“That’s really a catchy chorus” – John Cale Talks About His Cover Of Leonard Cohen’s “Hallelujah”

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You’re well known for covering “Hallelujah” at a tempo that defined future versions of it—the pace people identify it with.
Leonard’s tempo was much slower than mine. There were 15 verses, so it took a really long time to sit through a performance with Leonard. He was always very stately with it. I took it at the speed I could make sense of the words, because really that’s what makes it in the end. Can you grab people’s attention and hold it?

How did you decide you wanted to cover his song? Was it just for the I’m Your Fan compilation?
I remember hearing it when I went to see a Dylan concert at The Beacon, and he was on in the first half and sang the song, and I thought, ‘That’s really a catchy chorus.’ I really liked it. Then I forgot about it until the people at Les Inrockuptibles called up and said they were doing an album of his stuff, and did I want to sing one of his songs? I mean, I knew all the other songs. But I had to trim down the 15 verses on this one to verses I identified with, because a lot of them are pretty religious, and I don’t have much credibility talking about religion.

From Interview: John Cale Shares His Life Story by Cassie Marketos. Self-titled Magazine: February 21st, 2013. The entire article, an intriguing read, is available at the link.

Credit Due Department: Photo by Hreinn Gudlaugsson – Own work, CC BY-SA 4.0, via Wikipedia

Note: Originally posted Jun 16, 2013 at DrHGuy.com, a predecessor of Cohencentric

Is NY Times Article On Redundancy Of Covers Of Leonard Cohen’s Hallelujah A Redundant Cover Of Michael Barthel’s 2007 Paper?

nyclapThe most popular Leonard Cohen-associated item on social media today is How Pop Culture Wore Out Leonard Cohen’s ‘Hallelujah’ by Nick Murray (New York Times: Sept. 19, 2016), Its thesis is summarized in this excerpt:

But “Hallelujah” is most familiar from film and TV, where it has soundtracked dozens of deaths and breakups, and been belted in too many singing competitions to count. Because it telegraphs emotion — both mournful and hopeful — and involves some vocal acrobatics, it has become shorthand for Big Emotional Moment and employed by performers looking to stamp themselves with authenticity. [Bolding mine]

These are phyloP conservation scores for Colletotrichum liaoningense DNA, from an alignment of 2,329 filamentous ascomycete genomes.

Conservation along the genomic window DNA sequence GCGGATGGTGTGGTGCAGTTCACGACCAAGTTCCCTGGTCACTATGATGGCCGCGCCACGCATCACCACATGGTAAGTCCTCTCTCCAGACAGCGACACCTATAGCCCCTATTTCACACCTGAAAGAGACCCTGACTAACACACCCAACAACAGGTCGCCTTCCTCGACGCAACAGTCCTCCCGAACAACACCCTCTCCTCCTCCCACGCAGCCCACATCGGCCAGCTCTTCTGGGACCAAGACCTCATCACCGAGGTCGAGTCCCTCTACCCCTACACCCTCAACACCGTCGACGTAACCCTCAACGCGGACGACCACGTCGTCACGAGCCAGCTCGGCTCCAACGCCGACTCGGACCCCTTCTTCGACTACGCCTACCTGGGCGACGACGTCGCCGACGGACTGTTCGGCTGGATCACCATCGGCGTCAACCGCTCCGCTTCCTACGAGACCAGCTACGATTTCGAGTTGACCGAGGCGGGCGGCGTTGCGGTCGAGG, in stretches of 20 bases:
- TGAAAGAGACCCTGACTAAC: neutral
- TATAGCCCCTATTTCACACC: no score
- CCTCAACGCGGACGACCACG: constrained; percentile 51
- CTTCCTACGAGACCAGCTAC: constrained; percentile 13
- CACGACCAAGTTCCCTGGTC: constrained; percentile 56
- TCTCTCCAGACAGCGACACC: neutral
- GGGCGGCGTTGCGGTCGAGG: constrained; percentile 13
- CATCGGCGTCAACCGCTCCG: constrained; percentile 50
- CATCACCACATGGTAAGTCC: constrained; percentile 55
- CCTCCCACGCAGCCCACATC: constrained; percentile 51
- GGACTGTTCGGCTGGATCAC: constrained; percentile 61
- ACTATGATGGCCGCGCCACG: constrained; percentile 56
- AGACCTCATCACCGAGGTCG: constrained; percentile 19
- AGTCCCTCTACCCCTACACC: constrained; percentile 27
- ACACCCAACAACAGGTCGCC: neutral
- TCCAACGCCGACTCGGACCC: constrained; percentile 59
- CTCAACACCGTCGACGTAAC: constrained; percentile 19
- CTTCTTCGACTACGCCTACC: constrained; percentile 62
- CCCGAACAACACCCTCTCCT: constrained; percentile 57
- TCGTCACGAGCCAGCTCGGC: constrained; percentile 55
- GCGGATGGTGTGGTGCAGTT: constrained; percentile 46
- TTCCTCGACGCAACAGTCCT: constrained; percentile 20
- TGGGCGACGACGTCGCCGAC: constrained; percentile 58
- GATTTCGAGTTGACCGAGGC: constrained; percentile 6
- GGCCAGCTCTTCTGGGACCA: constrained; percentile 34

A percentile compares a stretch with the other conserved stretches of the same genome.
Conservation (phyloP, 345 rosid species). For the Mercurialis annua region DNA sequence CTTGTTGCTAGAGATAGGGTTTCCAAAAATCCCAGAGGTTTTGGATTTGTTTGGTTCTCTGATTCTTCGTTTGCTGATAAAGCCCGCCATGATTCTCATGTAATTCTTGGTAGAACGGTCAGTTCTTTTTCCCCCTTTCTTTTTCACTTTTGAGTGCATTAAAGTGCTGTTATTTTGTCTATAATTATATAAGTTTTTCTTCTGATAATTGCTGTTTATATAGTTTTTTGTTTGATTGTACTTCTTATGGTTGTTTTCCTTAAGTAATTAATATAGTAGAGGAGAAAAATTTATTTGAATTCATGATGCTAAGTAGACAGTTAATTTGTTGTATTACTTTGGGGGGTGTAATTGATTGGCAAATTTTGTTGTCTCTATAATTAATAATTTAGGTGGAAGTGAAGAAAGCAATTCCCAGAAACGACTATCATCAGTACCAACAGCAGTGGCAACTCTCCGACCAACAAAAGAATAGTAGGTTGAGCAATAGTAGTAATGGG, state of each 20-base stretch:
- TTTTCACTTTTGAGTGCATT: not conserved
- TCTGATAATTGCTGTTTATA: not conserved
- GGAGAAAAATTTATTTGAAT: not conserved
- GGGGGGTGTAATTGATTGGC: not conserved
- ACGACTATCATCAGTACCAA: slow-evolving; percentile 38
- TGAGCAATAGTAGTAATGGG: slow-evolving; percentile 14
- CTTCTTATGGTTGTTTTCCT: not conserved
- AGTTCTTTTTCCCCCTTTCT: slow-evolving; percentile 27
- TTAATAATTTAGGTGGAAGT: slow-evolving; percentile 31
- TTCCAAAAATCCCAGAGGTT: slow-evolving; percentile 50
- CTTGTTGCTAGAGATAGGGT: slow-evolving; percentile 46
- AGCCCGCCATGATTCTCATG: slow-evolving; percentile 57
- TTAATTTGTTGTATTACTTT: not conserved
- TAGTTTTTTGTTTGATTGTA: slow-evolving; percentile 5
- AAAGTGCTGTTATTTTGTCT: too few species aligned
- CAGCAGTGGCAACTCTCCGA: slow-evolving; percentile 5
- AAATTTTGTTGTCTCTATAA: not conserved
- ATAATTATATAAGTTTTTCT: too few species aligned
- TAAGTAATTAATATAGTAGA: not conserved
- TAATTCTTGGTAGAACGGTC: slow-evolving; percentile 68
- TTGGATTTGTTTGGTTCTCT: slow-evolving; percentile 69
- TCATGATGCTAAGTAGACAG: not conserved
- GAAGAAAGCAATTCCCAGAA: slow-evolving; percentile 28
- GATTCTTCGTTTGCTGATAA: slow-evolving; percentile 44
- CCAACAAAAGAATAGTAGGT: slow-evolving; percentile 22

Now, this is not the first publication positing the overuse of Hallelujah. A few examples of earlier pieces follow:

In addition, there are a batch of forum threads, tweet conversations, and book references to the phenomenon.

The original exposition of this hypothesis,1 however, is rarely mentioned.

Take a look at “It Doesn’t Matter Which You Heard”: the Curious Cultural Journey of Leonard Cohen’s “Hallelujah” by Michael Barthel (ClapClap.org: April 26, 2007).  And, compare this excerpt from Barthel’s paper with the excerpt shown above from the NY Times piece:

The way Hallelujah is being used here [in TV and movies] is the auditory equivalent of a silent film actress pressing the back of her hand to her forehead to express despair—emotional shorthand. It’s sometimes called a needledrop, and it’s an element of visual grammar that signals the mood of the scene loudly and unmistakably. [Bolding mine]

Readers will find that Barthel’s paper is more thorough and far more nuanced than the piecs that have followed (kinda like covers of Hallelujah, eh?).

And yes, this may be the first post calling for a moratorium on articles calling for a moratorium on covers of Hallelujah.

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  1. OK, it’s the earliest exposition of this hypothesis as far as I know []

Video: Tori Kelly Performs Leonard Cohen’s “Hallelujah” For Emmys 2016 “In Memoriam”

Update: See full sequence at Video of Tori Kelly’s Complete Performance Of Leonard Cohen’s “Hallelujah” For Emmys 2016 “In Memoriam”

For more information, see Emmys 2016: Watch Tori Kelly’s Touching ‘Hallelujah’ for ‘In Memoriam’ by Althea Legaspi (Rolling Stone: 18 September 2016)

Prince of Asturias Music School Students Return To School, Record Leonard Cohen’s “Hallelujah” Throughout Oviedo

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From Leonard Cohen Sounds Again In Oviedo (La Nueva España: 13 September 2016) via Google Translate:

On the occasion of the return to the classroom that takes place these days, Prince of Asturias Foundation has shared a video with the interpretation that young students from the International School of Music Foundation have made this summer Hallelujah,” a song by Leonard Cohen, awarded in the category of Literature in 2011.

View video at

Prince of Asturias Foundation Music School Students
Perform Leonard Cohen’s “Hallelujah”

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Also see University of Oviedo creates Leonard Cohen Chair, funded by the artist as “thank you” to Asturias

Credit Due Department: Thanks to CHEMA of Barcelona, who alerted me to this video.

Moldovan Independence Day Celebrated With Leonard Cohen’s Hallelujah

moldovaLeonard Cohen’s Hallelujah has appeared in multiple movies and TV shows, tributes, memorials, award programs, sports events, cultural festivals, and religious convocations. It has been used as a theme song at the founding convention of a Polish political party. I have not, however, discovered Hallelujah used to celebrate a national Independence Day.1 Until now.

Laurence of Paris sends word that the Presidential Orchestra of the Republic of Moldova performed Leonard Cohen’s Hallelujah on August 27, 2016 in honor of that country’s 25th Independence Day.

Note: The performance of Hallelujah takes place during the first portion of the video, but feel free to hang around for the fireworks at the end.

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  1. In considering the Easter and Christmas adaptations of Cohen’s lyrics, I did offer the Cohencentric 4th Of July Hallelujah. []